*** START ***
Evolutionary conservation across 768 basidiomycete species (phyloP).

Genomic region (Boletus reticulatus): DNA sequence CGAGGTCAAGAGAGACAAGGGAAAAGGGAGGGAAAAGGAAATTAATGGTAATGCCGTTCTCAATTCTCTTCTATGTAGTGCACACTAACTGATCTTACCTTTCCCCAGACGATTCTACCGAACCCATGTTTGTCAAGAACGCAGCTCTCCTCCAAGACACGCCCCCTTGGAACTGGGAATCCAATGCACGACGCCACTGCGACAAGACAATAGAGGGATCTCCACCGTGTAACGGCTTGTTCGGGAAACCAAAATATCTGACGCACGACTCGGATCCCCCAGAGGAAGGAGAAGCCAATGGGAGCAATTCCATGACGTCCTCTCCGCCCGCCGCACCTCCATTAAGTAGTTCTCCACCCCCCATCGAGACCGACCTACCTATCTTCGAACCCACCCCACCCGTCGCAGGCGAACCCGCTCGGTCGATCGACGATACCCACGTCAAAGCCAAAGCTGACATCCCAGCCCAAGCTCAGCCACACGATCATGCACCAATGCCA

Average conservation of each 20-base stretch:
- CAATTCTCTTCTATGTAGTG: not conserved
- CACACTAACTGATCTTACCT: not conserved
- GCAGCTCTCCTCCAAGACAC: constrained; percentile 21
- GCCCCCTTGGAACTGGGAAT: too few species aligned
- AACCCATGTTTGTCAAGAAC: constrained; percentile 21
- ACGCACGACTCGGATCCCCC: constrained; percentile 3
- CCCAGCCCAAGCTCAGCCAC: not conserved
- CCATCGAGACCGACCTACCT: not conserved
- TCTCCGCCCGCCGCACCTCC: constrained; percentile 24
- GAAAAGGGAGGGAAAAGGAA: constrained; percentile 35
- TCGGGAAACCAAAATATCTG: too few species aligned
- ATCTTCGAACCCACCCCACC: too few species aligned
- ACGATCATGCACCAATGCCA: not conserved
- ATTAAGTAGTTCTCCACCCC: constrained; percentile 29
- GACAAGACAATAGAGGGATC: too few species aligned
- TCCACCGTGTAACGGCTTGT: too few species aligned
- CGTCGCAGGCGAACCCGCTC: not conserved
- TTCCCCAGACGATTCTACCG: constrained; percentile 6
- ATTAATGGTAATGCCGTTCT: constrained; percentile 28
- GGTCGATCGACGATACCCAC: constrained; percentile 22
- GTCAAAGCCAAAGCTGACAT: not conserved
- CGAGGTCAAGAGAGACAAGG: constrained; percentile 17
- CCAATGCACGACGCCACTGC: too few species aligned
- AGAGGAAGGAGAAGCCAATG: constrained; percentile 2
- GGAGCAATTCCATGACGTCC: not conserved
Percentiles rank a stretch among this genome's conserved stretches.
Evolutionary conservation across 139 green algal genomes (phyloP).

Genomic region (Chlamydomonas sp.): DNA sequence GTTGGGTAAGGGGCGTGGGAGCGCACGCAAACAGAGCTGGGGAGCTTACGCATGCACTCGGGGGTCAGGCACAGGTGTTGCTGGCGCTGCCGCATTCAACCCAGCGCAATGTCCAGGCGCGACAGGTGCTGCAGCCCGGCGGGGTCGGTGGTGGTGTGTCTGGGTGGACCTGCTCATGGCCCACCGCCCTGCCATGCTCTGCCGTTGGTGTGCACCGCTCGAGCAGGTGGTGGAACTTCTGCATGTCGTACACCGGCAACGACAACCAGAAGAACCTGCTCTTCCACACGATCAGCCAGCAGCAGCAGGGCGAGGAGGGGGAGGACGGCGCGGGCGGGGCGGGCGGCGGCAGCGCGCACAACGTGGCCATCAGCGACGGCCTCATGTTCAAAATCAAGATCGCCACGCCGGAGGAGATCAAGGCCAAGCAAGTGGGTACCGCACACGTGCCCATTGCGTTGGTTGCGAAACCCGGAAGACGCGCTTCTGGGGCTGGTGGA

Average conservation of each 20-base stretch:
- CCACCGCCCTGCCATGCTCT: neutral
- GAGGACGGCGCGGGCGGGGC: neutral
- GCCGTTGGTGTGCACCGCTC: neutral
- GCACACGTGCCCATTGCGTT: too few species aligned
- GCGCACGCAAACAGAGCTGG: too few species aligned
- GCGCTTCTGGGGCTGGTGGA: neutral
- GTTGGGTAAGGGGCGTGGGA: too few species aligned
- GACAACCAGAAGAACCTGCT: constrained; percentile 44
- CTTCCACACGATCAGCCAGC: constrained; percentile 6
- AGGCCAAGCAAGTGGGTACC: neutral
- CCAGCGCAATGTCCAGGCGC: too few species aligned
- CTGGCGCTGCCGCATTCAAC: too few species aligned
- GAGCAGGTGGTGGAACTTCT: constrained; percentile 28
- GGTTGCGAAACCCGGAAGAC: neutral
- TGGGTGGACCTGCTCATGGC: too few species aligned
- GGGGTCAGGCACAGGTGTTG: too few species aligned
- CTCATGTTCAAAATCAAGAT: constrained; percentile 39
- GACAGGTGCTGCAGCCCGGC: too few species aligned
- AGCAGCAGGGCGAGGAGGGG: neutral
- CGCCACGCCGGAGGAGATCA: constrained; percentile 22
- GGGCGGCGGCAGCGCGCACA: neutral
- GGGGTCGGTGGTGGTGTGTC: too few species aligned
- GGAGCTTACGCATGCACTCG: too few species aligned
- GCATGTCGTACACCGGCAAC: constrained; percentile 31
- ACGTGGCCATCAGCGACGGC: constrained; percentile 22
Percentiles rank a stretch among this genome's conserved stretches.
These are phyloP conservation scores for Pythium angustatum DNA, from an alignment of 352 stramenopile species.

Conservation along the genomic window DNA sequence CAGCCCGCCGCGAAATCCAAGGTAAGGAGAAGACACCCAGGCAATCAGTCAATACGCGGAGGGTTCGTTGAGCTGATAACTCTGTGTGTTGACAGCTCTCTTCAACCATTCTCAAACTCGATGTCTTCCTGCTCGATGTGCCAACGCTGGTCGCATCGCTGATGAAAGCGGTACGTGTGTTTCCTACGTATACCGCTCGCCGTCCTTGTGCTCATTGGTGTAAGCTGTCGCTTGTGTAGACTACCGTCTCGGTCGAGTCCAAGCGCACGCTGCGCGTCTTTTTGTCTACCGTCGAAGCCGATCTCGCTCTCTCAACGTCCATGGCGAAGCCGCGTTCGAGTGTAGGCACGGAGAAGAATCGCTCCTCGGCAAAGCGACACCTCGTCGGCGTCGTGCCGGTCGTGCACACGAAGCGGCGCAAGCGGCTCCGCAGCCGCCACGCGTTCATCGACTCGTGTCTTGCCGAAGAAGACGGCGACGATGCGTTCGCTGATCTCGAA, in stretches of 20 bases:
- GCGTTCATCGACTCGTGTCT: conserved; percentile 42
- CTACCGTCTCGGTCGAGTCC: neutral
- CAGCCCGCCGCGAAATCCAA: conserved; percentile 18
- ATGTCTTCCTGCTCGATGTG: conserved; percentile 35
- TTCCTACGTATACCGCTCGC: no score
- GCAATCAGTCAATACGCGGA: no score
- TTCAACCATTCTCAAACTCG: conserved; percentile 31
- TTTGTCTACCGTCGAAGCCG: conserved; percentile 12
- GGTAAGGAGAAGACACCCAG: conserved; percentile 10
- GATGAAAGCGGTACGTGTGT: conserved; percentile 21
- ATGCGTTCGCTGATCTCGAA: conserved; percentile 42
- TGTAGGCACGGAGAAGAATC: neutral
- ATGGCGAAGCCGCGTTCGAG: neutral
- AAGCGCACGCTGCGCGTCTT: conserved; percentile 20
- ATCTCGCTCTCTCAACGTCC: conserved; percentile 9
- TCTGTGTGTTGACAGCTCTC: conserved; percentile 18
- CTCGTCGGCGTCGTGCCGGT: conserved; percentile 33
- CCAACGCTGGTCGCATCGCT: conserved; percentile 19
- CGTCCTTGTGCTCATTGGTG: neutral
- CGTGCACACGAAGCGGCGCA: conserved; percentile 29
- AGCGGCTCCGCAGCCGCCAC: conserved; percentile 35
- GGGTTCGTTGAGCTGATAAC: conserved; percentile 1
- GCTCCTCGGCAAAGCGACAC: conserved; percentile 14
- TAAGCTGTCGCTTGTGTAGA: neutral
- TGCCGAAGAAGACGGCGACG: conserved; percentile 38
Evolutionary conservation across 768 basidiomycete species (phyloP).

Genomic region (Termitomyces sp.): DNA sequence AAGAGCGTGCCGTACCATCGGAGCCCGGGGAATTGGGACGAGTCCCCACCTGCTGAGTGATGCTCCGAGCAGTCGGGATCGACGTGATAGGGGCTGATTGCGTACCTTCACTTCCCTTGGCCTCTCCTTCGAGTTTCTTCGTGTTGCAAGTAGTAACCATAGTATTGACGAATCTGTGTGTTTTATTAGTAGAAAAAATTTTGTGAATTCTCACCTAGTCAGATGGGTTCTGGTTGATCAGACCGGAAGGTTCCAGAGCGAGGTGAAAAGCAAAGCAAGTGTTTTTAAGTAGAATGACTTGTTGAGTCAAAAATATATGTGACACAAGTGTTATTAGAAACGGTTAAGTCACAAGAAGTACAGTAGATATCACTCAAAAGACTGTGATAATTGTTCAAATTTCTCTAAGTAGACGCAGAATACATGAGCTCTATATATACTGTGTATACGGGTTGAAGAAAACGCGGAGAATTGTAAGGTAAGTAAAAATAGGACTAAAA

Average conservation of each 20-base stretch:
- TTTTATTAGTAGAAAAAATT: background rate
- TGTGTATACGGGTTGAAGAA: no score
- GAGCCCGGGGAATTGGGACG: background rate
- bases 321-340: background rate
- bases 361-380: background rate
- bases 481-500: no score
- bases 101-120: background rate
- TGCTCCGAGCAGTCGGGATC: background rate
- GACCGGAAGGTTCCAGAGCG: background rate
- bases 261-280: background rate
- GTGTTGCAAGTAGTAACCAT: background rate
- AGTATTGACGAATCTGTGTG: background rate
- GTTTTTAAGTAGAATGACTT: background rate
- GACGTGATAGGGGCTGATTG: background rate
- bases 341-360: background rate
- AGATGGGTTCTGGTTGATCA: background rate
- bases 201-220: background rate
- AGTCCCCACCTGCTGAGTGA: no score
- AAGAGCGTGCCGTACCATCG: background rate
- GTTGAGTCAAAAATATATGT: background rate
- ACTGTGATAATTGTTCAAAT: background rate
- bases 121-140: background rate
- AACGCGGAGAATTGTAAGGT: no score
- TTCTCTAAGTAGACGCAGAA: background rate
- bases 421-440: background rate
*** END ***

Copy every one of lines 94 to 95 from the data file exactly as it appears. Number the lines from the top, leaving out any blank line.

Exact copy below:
- bases 481-500: no score
- bases 101-120: background rate